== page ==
But the worst of my mental tortures were not in bars or random bedrooms.  The most frightening rooms I’ve entered have been musician studios and rehearsal spaces.

When I attended music conservatory during my college years, I encountered many accomplished musicians, hailing from all corners of the world except for Africa.  I was assigned to a single viola professor, from whom I would receive private lessons once a week.  This was the apex of my musical education.  I was expected to practice for hours in order to prepare for these sessions, and then receive constructive criticism and feedback on how to improve.  I’d practice again, and return, etc.  Washing machine ritual.

It was frustrating.  As a person passionate about music, it was more than just a trade or vocation for me.  It was my religion.  My way of life.  When I went to my lessons with my professor, I wasn’t just looking for musical feedback.  I was looking for mentorship.  I was looking for therapy.  Comfort.  A person who could guide me on how to live my life.  I admit, I worshipped one teacher like a guru.  I was not well during that time though.

A big flaw in classical music education is that… it’s an archaic system.  Basically, the best of performers teach the best performing students, in a sort of “do it my way” style.  They’ll play something on their instrument, and then say, “Do it like this.”  When asked “why?” or “how?” they either get testy and something like, “Because I’m experienced and you’re not,” or they will butcher the English language in an attempt to respond.  But in my experience, musicians are incapable of communicating via language.  Music is their language.

Thereby rendering them useless as anything to be learned from.

I’ve always been a creature of words.  I always ask “why?” as well.  So when my professors would get mentally tired with my “whys?” I became mentally backed up.  I lost respect for them.  I realized I couldn’t emulate them as paragons of life.  So… then what was the point of my respecting them as musicians?

It’s a tricky tale.

Elite classical musicianship is frustrating, and I want to write a book about it.  I don’t know where to start though.  So many complaints in my head, swimming around.  Part of these complaints are specific to the classical world.  But others are just criticisms of society’s approach to teaching in general.

About three and a half years ago, I weighed my heaviest, and I started my journey in weight loss.  Since then, I have made many friends who have given me invaluable advice freely, which has led to me changing my lifestyle to facilitate athleticism and good eating.  The best coaches I’ve had are those who “taught me to fish.”  Two specific women especially… I had dozens and dozens of questions, which they answered… and now I have learned so much.  I’m even self motivated to work out at home multiple times a week.

And then… there are less helpful people.

I find that so often, in fitness, there are people who are experts, and then offer their service as motivators.  Some are motivating, but others are intimidating.  Like Jillian Michaels, etc.  They act like drill sergeants to intimidate a person into getting fat… fit, whatever.  They make out like fitness is something impossible, and then cause the person to think that they desperately need the coach to succeed.  It’s such a dysfunctional scam.  And psychologically unhealthy.

Likewise, classical music education has its own dysfunctions.  Which are also psychologically unhealthy.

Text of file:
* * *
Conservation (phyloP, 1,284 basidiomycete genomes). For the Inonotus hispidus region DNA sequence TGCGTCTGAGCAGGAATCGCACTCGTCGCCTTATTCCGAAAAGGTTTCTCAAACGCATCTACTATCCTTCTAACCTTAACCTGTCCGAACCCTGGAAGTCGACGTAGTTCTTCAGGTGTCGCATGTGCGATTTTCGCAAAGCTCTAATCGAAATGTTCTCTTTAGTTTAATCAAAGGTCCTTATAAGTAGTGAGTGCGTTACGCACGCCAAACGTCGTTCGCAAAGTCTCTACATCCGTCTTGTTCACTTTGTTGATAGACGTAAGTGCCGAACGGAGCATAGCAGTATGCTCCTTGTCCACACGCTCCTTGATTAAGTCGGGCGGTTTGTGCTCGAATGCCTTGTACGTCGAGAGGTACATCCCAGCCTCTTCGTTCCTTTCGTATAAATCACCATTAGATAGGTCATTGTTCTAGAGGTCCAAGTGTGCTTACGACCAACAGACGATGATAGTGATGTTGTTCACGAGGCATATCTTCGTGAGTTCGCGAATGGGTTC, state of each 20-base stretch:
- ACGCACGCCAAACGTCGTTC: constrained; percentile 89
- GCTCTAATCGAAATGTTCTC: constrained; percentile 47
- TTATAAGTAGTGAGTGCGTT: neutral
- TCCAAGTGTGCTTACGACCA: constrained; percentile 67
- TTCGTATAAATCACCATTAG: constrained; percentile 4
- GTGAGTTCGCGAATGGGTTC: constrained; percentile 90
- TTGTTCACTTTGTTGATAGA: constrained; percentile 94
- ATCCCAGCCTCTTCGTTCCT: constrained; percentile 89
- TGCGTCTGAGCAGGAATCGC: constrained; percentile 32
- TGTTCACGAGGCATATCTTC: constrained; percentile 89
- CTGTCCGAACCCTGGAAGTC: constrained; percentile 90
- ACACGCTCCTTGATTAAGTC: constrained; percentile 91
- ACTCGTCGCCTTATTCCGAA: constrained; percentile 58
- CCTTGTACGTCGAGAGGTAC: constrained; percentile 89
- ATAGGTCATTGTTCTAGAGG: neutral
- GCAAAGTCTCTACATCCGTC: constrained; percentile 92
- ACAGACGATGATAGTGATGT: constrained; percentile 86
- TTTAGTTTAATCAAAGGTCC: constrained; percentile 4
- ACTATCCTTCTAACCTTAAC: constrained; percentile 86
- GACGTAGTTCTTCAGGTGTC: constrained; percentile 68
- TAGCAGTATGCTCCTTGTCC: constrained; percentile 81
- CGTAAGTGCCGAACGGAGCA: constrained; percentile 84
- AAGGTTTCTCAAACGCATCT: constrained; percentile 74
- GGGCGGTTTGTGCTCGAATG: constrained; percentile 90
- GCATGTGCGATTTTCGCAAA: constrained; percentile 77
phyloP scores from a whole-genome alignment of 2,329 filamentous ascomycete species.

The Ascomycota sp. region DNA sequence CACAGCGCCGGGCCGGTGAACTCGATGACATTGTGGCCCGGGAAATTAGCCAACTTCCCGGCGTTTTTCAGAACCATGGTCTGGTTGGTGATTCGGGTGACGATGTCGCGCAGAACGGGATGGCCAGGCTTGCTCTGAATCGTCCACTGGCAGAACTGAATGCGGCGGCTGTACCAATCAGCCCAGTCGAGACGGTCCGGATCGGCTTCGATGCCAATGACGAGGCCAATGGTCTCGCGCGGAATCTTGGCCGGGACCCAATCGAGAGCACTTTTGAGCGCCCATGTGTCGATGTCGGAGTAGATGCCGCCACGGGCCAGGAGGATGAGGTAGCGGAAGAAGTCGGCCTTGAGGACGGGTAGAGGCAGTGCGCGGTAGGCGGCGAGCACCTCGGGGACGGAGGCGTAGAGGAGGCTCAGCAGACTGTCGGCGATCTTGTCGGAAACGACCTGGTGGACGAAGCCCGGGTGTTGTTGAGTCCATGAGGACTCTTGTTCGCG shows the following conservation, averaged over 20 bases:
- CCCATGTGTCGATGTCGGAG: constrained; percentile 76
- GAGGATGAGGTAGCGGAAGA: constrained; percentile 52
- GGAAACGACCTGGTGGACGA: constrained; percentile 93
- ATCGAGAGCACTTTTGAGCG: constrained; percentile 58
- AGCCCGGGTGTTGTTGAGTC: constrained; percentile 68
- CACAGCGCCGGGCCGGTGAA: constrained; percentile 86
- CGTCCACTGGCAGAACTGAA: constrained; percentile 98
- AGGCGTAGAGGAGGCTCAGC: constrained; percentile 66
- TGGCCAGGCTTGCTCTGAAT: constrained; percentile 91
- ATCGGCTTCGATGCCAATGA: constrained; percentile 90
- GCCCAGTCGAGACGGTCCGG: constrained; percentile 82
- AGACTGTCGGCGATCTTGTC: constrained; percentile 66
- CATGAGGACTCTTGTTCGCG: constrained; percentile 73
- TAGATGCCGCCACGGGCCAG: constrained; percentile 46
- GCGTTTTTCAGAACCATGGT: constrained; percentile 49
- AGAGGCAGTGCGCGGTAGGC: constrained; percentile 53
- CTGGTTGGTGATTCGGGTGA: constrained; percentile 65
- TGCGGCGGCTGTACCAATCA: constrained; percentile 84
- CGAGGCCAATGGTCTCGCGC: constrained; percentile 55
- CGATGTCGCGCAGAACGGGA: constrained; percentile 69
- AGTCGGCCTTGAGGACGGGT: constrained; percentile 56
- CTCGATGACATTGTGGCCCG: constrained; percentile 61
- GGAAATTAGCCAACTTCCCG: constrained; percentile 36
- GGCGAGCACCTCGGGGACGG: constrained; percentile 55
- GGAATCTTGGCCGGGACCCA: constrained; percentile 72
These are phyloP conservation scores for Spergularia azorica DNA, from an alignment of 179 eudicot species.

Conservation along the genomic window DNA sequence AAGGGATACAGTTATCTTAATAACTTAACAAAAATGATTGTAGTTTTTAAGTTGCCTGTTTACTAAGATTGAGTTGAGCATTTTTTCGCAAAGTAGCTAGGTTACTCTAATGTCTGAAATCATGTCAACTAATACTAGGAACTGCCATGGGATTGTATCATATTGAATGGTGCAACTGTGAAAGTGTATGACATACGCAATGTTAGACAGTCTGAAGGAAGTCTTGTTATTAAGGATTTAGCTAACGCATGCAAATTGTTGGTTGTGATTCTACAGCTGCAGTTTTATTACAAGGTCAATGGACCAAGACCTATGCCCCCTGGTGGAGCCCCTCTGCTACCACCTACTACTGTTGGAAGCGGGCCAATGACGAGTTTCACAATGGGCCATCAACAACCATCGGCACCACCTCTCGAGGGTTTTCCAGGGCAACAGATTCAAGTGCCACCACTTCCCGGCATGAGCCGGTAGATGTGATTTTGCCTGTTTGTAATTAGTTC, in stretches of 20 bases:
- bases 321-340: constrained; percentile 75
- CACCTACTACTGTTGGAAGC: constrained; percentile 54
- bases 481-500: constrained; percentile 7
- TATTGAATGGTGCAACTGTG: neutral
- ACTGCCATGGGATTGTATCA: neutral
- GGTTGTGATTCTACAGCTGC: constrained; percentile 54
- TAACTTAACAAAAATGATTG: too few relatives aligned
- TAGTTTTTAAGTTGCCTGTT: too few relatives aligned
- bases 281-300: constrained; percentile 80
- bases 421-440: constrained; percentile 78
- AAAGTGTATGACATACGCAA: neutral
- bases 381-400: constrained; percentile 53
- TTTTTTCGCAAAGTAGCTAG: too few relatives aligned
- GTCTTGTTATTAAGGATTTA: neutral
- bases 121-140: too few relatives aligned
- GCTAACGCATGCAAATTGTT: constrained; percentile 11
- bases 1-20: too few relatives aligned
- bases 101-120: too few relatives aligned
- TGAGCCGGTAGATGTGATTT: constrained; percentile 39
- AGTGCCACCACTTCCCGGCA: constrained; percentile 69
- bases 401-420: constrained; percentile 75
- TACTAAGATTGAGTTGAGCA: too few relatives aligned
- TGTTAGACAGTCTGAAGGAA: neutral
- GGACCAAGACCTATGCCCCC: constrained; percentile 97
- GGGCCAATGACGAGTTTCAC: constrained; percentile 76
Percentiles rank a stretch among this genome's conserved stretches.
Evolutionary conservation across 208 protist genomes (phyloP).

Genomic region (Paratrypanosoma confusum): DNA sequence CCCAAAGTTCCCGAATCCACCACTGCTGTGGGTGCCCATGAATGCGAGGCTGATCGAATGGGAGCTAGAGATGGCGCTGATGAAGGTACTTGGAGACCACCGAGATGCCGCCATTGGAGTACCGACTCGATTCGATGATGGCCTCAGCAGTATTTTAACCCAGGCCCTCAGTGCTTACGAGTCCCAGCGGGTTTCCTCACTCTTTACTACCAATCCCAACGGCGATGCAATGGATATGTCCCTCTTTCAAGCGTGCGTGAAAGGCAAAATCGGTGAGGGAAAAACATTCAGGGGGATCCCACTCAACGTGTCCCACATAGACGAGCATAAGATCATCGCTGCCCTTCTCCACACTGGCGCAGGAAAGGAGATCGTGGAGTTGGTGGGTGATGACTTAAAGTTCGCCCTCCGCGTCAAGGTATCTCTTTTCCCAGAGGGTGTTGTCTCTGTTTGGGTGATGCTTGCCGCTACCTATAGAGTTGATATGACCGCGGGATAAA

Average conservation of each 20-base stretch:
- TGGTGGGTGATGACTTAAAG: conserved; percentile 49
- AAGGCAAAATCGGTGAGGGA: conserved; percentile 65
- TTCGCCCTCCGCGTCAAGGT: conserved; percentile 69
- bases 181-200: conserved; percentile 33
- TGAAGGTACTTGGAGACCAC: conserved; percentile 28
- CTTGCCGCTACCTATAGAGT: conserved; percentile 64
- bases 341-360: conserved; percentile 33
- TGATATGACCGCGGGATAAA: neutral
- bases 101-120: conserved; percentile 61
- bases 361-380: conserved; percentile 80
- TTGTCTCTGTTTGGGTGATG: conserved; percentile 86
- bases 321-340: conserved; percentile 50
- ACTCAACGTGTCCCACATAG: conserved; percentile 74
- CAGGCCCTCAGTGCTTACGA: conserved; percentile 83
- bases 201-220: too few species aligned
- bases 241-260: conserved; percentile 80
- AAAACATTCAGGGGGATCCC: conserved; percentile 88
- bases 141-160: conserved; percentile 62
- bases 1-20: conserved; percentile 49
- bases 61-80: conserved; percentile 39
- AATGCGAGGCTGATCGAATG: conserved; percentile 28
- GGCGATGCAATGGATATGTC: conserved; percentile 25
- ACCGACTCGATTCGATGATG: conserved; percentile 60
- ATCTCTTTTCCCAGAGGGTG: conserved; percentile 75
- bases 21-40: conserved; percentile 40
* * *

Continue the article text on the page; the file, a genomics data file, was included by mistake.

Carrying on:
I want to further investigate this.  I think that there can be a new model of education developed, which can create a more inviting atmosphere for the student.  An environment which will cause the student to transform psychologically, from a blank, inert canvas into a questioning being.  Because… people grow and learn when they are curious.  This is a natural state for children.  As educators, people need to activate this in their students.  Because when a student asks questions out of sheer curiosity, they then learn the lessons they need to learn.  And then… they will develop into their own beings, and they will gravitate to what works for them.  Such teaching can really nurture individuality.  Right now, our schools serve as cookie cutter factories.

And also, if students can be self-directed in their questioning, they will grow into innovators.  Nurturers.  Researchers.  We’d get a lot done, and much faster.

And yet, learning does not happen overnight.  One thing I’ve noticed in both fitness and classical music, is that some people are branded as “talented,” or “better students” or “genetically favored.”  And these people are easier to work with, because they progress faster.  The problem is, their accelerated growth is compared to the average person, who progresses more slowly.  Teachers without infinite patience then exercise favoritism, offering more love and nourishment to the better students, who then flower and thrive, while the supposed-weaker students do not.  It is what it is.

I am not saying that this is wrong.  And the answer is CERTAINLY not to make things equal.  Absolutely not.  I think the answer is in… an attitude shift.  Teachers have to stop thinking that overnight change is the only way students can demonstrate that they are learning.  Take me as an example.  I learned things in college that I was unable to execute, mostly due to mental illness.  Or… maybe I didn’t reproduce things in the way they wanted, because I was modifying their advice to be compatible with everything else I have learned in my past.  Teachers have to realize that they cannot change their students.  They can only influence.  They have to realize that change does not happen overnight, and then not penalize students for not doing so.

Teachers are not experts in everything.  They need to realize that, even though they have their cushy jobs and resumes, they need to still learn how to teach.

Writing about this makes me feel more empowered, and less paralyzed.  I hope that, one day, I can help people become better teachers.  That is a big long-term wish of mine.